The upcoming presidential election has provided ample evidence of how
politics affects powers in a variety of organizations, and not simply the
organizations of the nation directly related to the business of governance.
If political power solely determined what occurred behind the closed doors
of governing institutions, than the leaders of world corporate
organizations would care little whom was at the nation's helm.
However, to take only one recent example, the power of the Food and
Drug Administration to create a series of recommended daily allowances of
what Americans should eat, to determine what products should contain
warning labels as hazardous to one's health, and to select what foods to
suggest and subsidize as part of federally funded nutritional programs such
as school lunches and food stamps, all affect the power of multinational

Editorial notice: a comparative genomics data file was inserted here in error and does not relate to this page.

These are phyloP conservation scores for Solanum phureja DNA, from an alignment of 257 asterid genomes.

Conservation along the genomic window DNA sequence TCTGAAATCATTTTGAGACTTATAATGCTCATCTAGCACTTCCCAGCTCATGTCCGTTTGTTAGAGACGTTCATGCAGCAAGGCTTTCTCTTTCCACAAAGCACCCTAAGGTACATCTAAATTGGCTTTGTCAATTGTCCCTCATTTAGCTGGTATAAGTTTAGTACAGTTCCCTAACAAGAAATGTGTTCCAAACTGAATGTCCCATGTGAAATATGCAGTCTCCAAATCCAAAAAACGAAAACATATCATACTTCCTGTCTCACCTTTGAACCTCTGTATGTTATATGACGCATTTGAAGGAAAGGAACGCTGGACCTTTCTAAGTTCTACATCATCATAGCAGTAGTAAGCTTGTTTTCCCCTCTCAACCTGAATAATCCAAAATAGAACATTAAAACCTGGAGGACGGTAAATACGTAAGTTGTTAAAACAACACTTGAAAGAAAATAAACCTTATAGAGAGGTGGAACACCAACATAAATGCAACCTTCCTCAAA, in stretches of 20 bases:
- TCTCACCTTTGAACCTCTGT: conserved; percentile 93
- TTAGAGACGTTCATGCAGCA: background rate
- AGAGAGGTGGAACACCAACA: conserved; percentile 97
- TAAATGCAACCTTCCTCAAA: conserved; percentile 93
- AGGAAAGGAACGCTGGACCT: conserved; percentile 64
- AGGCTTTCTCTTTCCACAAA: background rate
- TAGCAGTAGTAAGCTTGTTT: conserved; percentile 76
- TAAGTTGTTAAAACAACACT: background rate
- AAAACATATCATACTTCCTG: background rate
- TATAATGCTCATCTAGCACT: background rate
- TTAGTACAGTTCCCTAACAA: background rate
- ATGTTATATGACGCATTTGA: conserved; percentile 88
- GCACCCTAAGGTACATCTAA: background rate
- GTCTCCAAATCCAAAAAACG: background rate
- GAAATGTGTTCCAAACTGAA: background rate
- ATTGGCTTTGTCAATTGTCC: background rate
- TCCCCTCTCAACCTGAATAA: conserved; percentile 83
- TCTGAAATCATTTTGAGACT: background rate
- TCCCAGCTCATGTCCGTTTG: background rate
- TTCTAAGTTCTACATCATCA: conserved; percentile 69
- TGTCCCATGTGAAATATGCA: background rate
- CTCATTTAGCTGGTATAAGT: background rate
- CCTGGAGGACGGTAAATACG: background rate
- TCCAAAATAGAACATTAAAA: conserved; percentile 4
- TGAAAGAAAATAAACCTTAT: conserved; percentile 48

food corporations to dominate the marketplace. The FDA can even affect
consumer's daily frames of attention and reference, given the ubiquity of
food and product advertising. The FDA has banned of certain substances,
such as alcohol and cigarettes, from being targeted at children. Many in
the industry, though powerful in determining the marketing of their
specific products, fear pressure for the government to prohibit advertising
in the future, against soft drinks and sugary cereals during children's
programming, as well as to vending machines behind banned from school
hallways. Also, the power of schools to raise extra funds for after hours
programs can be limited by political pressure, such as the recent
controversy over giving Snapple an exclusive contract for vending machines
being used in the New York City school system.
Thus, no matter how powerful an organization may be in terms of its
marketing power, and the strength of its organizational head, it still must
combat the realities of political pressures. Even Martha ...